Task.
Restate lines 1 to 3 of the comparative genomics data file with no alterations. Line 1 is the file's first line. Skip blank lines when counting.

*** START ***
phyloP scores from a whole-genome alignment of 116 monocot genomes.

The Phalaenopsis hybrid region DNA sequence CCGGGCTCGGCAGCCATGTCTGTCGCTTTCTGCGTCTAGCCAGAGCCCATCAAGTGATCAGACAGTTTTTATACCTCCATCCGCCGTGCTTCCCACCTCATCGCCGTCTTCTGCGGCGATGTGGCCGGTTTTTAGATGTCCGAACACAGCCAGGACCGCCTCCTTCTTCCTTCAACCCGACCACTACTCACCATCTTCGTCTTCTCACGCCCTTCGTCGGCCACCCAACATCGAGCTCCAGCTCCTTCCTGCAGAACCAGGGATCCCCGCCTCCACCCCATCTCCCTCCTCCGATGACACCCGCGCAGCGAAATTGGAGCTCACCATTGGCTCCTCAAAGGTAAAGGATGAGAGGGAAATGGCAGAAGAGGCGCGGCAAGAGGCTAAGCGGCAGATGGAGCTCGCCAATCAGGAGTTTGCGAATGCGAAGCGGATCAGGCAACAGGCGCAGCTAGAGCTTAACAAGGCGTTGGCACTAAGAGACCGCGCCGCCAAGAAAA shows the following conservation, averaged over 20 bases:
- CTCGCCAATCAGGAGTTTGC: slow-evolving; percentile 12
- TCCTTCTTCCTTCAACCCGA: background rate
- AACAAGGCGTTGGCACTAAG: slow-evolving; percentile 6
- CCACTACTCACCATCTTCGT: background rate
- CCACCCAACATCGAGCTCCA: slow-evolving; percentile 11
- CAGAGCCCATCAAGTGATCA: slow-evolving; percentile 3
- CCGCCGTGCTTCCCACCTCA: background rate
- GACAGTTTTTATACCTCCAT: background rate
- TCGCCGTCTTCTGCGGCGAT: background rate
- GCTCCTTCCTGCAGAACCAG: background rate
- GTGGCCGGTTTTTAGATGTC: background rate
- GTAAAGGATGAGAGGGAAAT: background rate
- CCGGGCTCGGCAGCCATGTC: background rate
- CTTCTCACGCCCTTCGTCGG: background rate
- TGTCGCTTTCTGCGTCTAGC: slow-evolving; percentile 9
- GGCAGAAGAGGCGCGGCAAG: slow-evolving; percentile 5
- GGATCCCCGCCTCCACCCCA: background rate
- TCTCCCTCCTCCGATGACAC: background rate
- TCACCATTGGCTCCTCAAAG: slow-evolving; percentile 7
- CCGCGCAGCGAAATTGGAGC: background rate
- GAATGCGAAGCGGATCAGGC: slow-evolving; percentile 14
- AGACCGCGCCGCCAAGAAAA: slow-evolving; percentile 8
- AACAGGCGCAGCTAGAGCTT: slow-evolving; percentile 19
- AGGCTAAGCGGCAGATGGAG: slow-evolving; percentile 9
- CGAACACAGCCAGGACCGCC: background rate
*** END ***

phyloP scores from a whole-genome alignment of 116 monocot genomes.

The Phalaenopsis hybrid region DNA sequence CCGGGCTCGGCAGCCATGTCTGTCGCTTTCTGCGTCTAGCCAGAGCCCATCAAGTGATCAGACAGTTTTTATACCTCCATCCGCCGTGCTTCCCACCTCATCGCCGTCTTCTGCGGCGATGTGGCCGGTTTTTAGATGTCCGAACACAGCCAGGACCGCCTCCTTCTTCCTTCAACCCGACCACTACTCACCATCTTCGTCTTCTCACGCCCTTCGTCGGCCACCCAACATCGAGCTCCAGCTCCTTCCTGCAGAACCAGGGATCCCCGCCTCCACCCCATCTCCCTCCTCCGATGACACCCGCGCAGCGAAATTGGAGCTCACCATTGGCTCCTCAAAGGTAAAGGATGAGAGGGAAATGGCAGAAGAGGCGCGGCAAGAGGCTAAGCGGCAGATGGAGCTCGCCAATCAGGAGTTTGCGAATGCGAAGCGGATCAGGCAACAGGCGCAGCTAGAGCTTAACAAGGCGTTGGCACTAAGAGACCGCGCCGCCAAGAAAA shows the following conservation, averaged over 20 bases:
- CTCGCCAATCAGGAGTTTGC: slow-evolving; percentile 12